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Pregnancy lifestyle clinic

If you are overweight or obese and pregnant, there are lots of reasons why it's important to manage your weight.

Research has shown that women who have a high BMI at the start of their pregnancy have an increased risk of complications during pregnancy, labour and birth.

Body mass index (BMI)

Your Body Mass Index (BMI) is a calculation that works out whether you are a healthy weight for your height.   For pregnant women your BMI calculation will be based on your weight at your 12 week scan. It will be classed according to the following groups:

18.5 or less = underweight

Between 18.5 and 24.9 = healthy weight

Between 25 and 29.9 = overweight

Over 30 = obese

Click here to calculate your BMI.

 

BMI over 35 at booking?

If your BMI is 35 or above at booking, you will be offered an appointment with the specialist midwife in our lifestyle clinic.  Your healthcare professionals will not judge you for being overweight and will give you all the support that you need.  The appointment will be about the extra care and surveillance you will be offered in this pregnancy. 

You will also be referred to a consultant obstetrician, as well as receiving continuing support from the lifestyle midwife to try to help minimize the risk of complications in this and any future pregnancy.

The Royal College of Obstetricians and Gynaecologists offer advice and information here on the subject of why your weight matters during pregnancy and after birth.

 

 

Frequently asked questions

Q. I'm overweight and worried how this might affect my pregnancy.  Should I go on a diet?

A. Dieting or losing weight during pregnancy is not recommended as it may harm your unborn baby. But if you are overweight or obese and pregnant, making healthy changes to your diet can help you not to gain any weight, and you might even lose a small amount. The Royal College of Obstetricians and Gynaecologists says that this is not harmful.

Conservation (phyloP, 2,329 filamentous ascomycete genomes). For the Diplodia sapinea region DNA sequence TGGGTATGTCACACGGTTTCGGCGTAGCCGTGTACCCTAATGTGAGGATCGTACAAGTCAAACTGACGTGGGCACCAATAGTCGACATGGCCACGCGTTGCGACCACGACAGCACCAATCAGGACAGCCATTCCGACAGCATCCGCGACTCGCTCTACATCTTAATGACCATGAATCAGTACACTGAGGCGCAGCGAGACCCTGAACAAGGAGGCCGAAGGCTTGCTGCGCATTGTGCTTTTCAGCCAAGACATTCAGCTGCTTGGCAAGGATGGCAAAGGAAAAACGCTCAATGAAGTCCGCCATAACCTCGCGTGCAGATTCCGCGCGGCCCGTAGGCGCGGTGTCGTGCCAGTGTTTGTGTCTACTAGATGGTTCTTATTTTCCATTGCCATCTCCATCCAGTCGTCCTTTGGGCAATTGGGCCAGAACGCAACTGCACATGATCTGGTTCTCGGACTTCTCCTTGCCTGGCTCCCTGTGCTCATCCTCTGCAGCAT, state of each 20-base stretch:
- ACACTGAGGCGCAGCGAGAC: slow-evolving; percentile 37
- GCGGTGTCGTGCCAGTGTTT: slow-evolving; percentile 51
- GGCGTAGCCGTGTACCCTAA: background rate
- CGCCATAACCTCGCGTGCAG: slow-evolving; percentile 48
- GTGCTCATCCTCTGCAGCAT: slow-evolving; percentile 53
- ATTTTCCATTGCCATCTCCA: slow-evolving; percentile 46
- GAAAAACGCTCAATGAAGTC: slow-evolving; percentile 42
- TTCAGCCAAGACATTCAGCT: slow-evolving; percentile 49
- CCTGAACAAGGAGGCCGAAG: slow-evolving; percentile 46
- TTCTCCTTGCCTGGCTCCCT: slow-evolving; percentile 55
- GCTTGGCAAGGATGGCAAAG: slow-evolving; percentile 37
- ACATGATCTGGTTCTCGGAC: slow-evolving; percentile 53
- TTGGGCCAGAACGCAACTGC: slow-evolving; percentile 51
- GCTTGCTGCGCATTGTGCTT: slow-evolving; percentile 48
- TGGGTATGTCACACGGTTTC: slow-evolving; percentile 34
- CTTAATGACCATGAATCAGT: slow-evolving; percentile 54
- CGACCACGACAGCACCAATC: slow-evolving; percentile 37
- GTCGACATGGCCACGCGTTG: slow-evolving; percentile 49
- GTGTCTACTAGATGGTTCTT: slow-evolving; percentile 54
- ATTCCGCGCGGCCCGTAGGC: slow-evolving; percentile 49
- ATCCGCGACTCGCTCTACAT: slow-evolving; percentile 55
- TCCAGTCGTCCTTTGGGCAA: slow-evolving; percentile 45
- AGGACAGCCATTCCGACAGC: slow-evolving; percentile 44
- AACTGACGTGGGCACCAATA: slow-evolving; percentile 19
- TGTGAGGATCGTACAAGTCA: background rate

The most important thing is to keep your weight gain to a safe and healthy level for you and your baby. Talk to your doctor or midwife if you're worried about how much weight you should be putting on and they will be able to advise and reassure you about what is right for you. If your BMI was over 35 at booking, you will receive extra care and support during your pregnancy through our Pregnancy Lifestyle clinic.

Q. My BMI at booking was over 30.  What dose of folic acid should I take?

A.  Folic acid is important for pregnancy as it can help prevent birth defects known as neural tube defects, which can cause conditions such as spina bifida.  The following are reasons you may need to take the larger dose (5 milligrams) of folic acid:

  • you have a raised BMI of over 30
  • you have had a baby with spina bifida
  • you have diabetes
  • you are taking medicine for epilepsy
  • you have coeliac disease

Please contact your GP as this dose is only available on prescription